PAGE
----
The Dallas Rapper’s Revolution Might Be Televised, But It’ll Also Take Shape As He Brings The Inspired Set Shared At Trees On Friday To Stages Far And Wide.
All photos by Karlo X. Ramos.
A year after getting signed to the legendary Def Jam label, Dallas rapper Bobby Sessions took the Trees stage in Deep Ellum this past Friday night with a shiny new pair of 2018 EPs — RVLTN (Chapter 1): The Divided States Of AmeriKKKa and RVLTN (Chapter 2): The Art of Resistance — to sling.
But, though hyped on bills as “RVLTN Live!” and in a headlining set indeed robust with those newer cuts, this latest hometown offering also found Sessions tapping material outside of those parameters for song and sentiment alike. Backed by a crack four-piece, Dallas-sprung band featuring Nigel Rivers on bass, Cleon Edwards on drums, Mav Traxx on keys and DJ Imperial D laying down cues and scratches, Sessions’ performance on Friday mostly felt softer around the edges than his latest Def Jam material portrays him as being.
Perhaps the easiest explanation — that raps performed with a live band almost always sound warmer than raps spit over cold, electronic-based beats do — was to credit for this. But considering that Sessions is an artist whose every move feels deliberate, that explanation seems to come up short in explaining the night’s feel. Plus, it doesn’t explain why Sessions only performed a single verse from his scathing 2018 single, “Like Me,” that serves as an centerpiece for the message that Sessions has primarily spread since linking up with Def Jam.
No, other explanations better do that trick.
First and foremost, it seems certain now that Friday’s Trees showcase was intended to be less of a look back at Sessions’ breakout year than a look ahead at what’s still to come from the artist. After a year spent touring the college circuit with just a DJ backing him, Sessions’ management acknowledged when asked on Friday what Dallas fans of the rapper have known for some time now: Sessions, a gifted emcee both on wax and in the most basic definition of the term, is an act best consumed along with live performers surrounding him; and, in 2019, they say the plan very much is to find the artist performing more gigs along these lines than not.
Secondly, for all of the coverage Sessions rightly received this year for his harsh (and also brave) criticisms of societal norms based on his own personal dealings with police-related tragedy, this artist is hardly such a single-faceted entity. While he is without a doubt to be applauded for using his platform to highlight the shocking gulf that exists between our beliefs and our actions as a culture at large, Sessions is blessed with the ability to resonate with listeners on a number of fronts, and Friday’s concert saw him promoting older messages of his — like the case he made for humility in 2017’s grateful EP and his endorsement of the power of manifestation from 2015’s Law of Attraction LP — alongside his newer talking points.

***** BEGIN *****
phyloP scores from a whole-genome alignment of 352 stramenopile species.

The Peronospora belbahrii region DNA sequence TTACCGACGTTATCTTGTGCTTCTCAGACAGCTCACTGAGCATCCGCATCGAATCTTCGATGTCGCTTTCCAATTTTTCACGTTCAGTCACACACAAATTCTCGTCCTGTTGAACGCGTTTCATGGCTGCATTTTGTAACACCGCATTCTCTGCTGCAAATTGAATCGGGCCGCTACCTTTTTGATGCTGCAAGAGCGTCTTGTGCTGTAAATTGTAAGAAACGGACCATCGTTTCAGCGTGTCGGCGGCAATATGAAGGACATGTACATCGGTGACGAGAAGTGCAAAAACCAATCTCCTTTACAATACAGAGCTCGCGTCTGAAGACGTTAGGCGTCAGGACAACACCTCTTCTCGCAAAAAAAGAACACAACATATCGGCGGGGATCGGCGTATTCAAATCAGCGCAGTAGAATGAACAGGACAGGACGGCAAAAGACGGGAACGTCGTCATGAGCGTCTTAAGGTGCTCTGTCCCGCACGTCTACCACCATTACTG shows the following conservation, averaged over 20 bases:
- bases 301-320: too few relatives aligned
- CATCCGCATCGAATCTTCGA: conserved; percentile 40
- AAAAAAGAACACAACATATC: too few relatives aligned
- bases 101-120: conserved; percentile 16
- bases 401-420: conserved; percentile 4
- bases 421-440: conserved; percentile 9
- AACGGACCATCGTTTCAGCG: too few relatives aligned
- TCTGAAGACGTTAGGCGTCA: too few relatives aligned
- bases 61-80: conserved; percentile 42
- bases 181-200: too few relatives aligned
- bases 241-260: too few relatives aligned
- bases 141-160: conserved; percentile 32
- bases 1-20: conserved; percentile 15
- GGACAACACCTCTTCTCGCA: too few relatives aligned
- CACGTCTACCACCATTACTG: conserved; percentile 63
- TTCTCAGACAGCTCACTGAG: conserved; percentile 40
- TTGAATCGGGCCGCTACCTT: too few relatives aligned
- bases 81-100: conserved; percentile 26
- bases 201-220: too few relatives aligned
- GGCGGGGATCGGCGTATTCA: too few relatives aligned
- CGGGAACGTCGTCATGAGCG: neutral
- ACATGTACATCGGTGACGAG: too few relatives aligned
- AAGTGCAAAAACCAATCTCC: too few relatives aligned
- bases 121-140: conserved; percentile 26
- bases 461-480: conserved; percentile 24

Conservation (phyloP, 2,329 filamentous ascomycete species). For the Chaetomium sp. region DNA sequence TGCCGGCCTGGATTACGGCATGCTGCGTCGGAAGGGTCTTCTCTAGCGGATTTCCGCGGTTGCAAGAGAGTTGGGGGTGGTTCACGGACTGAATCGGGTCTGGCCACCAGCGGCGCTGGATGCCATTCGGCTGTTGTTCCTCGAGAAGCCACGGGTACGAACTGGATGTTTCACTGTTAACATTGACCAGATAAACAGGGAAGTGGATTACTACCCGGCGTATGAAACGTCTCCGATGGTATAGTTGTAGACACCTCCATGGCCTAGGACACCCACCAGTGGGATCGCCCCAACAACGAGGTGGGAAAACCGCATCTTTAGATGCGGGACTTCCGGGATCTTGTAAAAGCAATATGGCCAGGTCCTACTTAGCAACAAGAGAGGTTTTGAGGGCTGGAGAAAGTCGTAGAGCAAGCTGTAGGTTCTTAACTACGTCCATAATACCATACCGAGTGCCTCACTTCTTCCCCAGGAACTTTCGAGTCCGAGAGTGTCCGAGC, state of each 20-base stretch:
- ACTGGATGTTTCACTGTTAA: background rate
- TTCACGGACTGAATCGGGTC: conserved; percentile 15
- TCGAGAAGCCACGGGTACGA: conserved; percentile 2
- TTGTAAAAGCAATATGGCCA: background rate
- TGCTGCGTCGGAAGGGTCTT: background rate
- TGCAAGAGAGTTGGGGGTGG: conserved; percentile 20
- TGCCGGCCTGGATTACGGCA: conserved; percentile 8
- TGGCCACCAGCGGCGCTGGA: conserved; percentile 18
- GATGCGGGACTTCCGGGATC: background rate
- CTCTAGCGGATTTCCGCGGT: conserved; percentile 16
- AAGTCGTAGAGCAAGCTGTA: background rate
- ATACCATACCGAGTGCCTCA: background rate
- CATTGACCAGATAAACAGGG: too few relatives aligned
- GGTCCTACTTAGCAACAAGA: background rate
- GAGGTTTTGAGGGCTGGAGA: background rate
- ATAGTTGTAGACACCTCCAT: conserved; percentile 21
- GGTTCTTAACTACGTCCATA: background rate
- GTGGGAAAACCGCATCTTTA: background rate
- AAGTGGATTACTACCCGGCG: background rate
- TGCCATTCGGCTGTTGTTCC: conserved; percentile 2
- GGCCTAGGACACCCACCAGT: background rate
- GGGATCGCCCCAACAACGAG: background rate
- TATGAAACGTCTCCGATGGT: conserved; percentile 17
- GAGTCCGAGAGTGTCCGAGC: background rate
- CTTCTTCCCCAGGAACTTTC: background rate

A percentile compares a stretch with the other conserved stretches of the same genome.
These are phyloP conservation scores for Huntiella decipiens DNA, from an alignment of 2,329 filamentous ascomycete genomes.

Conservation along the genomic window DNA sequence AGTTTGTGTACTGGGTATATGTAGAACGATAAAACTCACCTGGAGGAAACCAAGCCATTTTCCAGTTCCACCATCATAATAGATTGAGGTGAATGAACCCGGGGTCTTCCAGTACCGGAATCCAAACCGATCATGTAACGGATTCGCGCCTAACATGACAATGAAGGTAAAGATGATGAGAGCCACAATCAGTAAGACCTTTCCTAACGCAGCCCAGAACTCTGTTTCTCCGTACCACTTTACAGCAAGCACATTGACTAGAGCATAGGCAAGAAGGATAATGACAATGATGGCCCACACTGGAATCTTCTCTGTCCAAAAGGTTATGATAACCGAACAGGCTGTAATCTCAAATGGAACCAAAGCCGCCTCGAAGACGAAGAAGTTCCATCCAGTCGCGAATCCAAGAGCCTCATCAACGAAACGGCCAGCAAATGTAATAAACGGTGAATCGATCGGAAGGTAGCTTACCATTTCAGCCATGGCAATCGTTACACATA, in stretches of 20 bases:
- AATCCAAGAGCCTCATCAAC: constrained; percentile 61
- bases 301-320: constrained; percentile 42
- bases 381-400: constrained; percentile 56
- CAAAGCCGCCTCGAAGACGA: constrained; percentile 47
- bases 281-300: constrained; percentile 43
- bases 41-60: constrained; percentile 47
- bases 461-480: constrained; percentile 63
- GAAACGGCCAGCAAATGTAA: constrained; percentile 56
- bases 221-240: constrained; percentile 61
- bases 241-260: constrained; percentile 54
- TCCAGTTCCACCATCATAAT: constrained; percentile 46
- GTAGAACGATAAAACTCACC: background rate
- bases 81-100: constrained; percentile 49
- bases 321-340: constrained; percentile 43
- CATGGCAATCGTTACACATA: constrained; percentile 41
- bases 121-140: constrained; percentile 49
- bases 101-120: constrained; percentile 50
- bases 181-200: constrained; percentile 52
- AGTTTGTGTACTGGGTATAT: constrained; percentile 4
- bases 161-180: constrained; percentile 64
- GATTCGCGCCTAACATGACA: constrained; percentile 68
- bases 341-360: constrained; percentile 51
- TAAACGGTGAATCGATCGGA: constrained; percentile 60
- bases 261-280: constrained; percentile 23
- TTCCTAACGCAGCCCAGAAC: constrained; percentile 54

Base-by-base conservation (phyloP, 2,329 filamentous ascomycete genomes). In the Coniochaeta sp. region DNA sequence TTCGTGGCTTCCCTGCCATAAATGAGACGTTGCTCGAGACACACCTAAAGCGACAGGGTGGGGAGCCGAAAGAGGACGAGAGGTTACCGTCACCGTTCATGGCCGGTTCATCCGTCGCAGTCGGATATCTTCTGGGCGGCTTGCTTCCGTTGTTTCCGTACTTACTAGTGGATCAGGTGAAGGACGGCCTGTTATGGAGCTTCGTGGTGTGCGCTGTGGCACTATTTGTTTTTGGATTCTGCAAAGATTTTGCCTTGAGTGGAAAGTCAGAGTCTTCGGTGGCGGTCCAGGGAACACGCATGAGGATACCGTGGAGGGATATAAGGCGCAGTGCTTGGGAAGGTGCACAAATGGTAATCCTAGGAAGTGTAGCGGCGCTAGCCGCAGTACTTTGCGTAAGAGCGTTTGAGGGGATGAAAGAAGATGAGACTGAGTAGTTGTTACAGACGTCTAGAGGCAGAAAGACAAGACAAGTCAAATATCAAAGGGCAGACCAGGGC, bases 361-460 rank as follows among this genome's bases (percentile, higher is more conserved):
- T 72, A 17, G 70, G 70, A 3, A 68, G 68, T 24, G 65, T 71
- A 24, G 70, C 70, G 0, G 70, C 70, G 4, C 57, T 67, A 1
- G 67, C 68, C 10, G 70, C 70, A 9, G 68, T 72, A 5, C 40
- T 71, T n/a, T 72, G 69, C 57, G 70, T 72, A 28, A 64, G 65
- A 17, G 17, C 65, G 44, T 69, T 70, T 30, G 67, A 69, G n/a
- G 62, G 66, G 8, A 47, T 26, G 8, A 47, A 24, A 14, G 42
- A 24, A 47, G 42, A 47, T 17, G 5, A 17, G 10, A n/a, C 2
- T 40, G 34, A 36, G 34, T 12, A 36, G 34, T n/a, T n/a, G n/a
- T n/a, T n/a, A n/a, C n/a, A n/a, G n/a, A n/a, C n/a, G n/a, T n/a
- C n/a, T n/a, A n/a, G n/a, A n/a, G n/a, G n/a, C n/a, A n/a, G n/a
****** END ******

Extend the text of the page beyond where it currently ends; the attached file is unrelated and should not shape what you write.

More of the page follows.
Maybe that was simply a concession to the notion that this hometown show was bound to feature more long-supportive fans of Sessions than the normal out-of-town gig might — but let’s hope not. Session is every bit as effective and compelling an act when he’s unabashedly having fun (he and his crowd alike appeared to be having a blast at this show when the chest-thumping 2015 single “Peyton Manning” was pulled out of the bag) as he is when he’s demonizing racial hypocrisies (as he did on this night by recreating the spoken-word outro to his most recent EP-closing track, “Lights”).
No need to get you some other rapper who can do both; Sessions is already that dude. And, in this setting, he showed that capably — much to the delight of his crowd and, in turn, of the artist himself, who made a point during his set to verbalize his appreciation for their respect.
“I’d rather have that than a million dollars, a million followers,” he told his crowd at one point in the night, before effusively thanking them for coming out and supporting him despite the rain that was coming down outside of the venue all night long.
Those who made that trek were rewarded in kind not just by a special set from Sessions, but by impressive showings from his fellow Dallas-based openers and frequent collaborators, Zyah and Keite Young. In addition to performing short, captivating sets of their own earlier in the night, those two gifted Dallas vocalists would also each join Sessions on stage toward the end of the night’s headlining offering, singing live the hooks they sang on record for Sessions earlier this year — and making the case for their own future successes in the process. DJ Poizon Ivy, spinning between sets, similarly added to the night’s all-around uplifting, warm vibes.
After years of alternately sharing inspiring and vitriolic messages both in his music and on stages, Friday’s concert found Sessions impressively finding ways to bridge those sometimes-disparate means of connecting with crowds. Seems, amidst his revolution, Sessions has also found time for evolution.
As Sessions now turns his attention in 2019 to crafting his debut LP for Def Jam, expect that growth to continue manifesting in his music. Because, if we’ve learned anything about Sessions at this point, it’s that he doesn’t do anything by accident. Instead, he speaks his actions into existence, with every move he makes intended to set up the next one.
Well, here’s looking forward to whatever he has planned next. Because, if Friday was any indication, it’s going to find Sessions combining all that he’s learned to date into something even greater than what he’s previously shared.